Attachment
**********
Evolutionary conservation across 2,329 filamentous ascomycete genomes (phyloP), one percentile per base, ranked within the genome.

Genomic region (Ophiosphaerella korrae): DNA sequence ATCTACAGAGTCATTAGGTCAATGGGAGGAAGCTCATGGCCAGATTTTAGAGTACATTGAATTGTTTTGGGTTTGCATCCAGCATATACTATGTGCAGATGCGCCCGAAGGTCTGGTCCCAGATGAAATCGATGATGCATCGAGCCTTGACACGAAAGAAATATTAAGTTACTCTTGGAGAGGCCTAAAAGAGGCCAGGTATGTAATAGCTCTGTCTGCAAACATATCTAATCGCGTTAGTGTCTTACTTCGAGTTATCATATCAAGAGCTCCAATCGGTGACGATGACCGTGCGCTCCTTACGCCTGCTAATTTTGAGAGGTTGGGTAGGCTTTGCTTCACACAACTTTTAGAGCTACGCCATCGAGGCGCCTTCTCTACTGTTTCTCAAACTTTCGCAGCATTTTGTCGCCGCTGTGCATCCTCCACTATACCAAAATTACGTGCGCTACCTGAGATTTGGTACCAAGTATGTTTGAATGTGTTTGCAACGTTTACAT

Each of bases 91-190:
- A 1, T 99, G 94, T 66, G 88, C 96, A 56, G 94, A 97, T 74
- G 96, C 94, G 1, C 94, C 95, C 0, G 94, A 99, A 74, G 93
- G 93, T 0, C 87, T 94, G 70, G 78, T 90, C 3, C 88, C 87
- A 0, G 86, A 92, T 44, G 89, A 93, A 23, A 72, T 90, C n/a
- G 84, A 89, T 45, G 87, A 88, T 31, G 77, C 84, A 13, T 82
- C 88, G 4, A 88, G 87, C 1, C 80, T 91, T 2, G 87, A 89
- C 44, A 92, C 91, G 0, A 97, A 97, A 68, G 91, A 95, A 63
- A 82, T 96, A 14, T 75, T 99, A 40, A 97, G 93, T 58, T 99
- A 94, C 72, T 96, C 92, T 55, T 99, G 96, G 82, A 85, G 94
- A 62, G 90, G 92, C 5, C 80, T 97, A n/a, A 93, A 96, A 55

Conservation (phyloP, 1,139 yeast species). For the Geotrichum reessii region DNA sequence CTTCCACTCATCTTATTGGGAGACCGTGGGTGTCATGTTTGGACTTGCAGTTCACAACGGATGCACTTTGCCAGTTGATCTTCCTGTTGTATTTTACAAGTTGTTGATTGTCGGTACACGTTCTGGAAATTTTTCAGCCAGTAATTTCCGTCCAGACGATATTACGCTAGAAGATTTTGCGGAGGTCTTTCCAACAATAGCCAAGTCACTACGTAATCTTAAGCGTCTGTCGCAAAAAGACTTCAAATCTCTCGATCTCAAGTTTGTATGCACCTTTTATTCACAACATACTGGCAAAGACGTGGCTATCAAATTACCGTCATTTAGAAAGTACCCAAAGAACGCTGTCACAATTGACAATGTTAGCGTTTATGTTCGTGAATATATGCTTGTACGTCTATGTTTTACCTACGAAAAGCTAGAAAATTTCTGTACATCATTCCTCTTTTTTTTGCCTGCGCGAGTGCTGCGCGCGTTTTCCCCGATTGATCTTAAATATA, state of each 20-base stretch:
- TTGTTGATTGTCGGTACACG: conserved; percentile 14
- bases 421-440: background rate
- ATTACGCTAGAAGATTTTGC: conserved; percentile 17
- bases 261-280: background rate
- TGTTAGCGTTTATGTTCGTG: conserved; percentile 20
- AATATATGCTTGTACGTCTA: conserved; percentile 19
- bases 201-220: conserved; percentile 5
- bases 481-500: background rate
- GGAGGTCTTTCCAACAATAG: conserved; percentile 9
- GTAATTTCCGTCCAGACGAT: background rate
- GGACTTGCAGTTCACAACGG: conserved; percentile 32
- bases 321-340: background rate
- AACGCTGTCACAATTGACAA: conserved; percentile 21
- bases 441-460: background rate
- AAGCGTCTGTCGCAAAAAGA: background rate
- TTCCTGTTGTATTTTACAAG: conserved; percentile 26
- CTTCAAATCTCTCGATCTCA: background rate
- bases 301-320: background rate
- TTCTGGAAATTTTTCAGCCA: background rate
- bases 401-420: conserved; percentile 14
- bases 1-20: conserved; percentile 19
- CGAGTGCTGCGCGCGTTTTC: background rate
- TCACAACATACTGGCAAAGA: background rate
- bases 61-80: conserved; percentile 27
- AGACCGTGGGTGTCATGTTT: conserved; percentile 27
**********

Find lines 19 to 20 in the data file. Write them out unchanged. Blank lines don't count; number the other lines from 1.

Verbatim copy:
- TGTTAGCGTTTATGTTCGTG: conserved; percentile 20
- AATATATGCTTGTACGTCTA: conserved; percentile 19